The British police officer investigating murders and other crimes linked to the IRA double-agent Stakeknife has promised he will go where the evidence leads him — even if it involves members of the security services and senior figures in the republican movement.
Bedfordshire Police Chief Constable Jon Boucher, who was appointed to take charge of the inquiry last year, today made a fresh appeal for information to those who can provide assistance.
Stakeknife was the code name given to the individual within the IRA who was in charge of its internal security unit, linked to dozens of murders over a 20-year period, while at the same time acting under the supervision of British intelligence as a double agent.
In 2003, Belfast-man Freddie Scapaticci denied that he is Stakeknife.
He has not been seen in Northern Ireland for several years and the authorities will not confirm whether they are aware of his current whereabouts.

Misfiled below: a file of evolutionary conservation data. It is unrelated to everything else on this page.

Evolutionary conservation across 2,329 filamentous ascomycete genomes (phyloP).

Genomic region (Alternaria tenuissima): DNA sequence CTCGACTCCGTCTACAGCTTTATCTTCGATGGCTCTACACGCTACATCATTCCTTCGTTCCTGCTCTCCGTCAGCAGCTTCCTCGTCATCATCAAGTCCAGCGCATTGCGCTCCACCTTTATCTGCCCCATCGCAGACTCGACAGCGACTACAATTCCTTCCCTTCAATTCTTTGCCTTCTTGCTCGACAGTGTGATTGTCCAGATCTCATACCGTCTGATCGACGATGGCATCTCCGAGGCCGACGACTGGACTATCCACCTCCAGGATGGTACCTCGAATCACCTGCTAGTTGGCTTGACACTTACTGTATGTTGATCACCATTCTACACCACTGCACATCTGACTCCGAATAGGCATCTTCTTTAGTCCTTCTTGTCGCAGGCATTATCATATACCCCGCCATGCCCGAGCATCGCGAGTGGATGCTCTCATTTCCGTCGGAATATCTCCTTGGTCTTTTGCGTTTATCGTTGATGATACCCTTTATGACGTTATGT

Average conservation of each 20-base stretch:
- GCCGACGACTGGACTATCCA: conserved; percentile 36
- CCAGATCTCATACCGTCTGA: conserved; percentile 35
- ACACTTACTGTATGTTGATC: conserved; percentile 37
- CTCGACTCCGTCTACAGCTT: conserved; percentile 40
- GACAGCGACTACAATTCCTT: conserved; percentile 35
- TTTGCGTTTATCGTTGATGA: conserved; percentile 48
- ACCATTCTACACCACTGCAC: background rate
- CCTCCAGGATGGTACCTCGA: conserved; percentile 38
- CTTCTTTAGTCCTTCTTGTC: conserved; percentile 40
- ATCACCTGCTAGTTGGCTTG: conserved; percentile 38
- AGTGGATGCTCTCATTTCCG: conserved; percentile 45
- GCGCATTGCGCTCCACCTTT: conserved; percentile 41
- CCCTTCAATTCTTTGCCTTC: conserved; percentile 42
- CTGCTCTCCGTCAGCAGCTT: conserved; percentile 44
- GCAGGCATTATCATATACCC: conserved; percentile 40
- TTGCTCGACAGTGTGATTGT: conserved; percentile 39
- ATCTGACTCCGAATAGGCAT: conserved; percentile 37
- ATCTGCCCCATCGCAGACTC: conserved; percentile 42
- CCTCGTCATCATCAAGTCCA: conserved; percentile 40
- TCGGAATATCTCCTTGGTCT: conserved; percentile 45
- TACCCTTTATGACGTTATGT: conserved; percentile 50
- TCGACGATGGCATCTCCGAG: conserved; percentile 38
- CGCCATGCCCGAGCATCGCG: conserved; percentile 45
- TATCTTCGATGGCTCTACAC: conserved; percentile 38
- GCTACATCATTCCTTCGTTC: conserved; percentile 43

Mr Boucher and his team have spent several months doing preliminary work in an investigation that could last up to five years.
He is now appealing for help from those with information about the activities of Stakeknife and who may have had a peripheral role in his crimes.
Speaking to RTÉ News, Mr Boucher said: "We're here to identify those people who committed the offences of violence and torture and murder.
"I will look favourably on anybody who comes forward. Even if they are involved in minor criminality, I will do everything I can with regards to any potential prosecution."
He continued: "Let's be clear. This investigation will go wherever the evidence takes us.
"So whether that's people who are involved in public life now, whether they are senior members of the security forces, who knows.
"We will go where the evidence takes us," he concluded.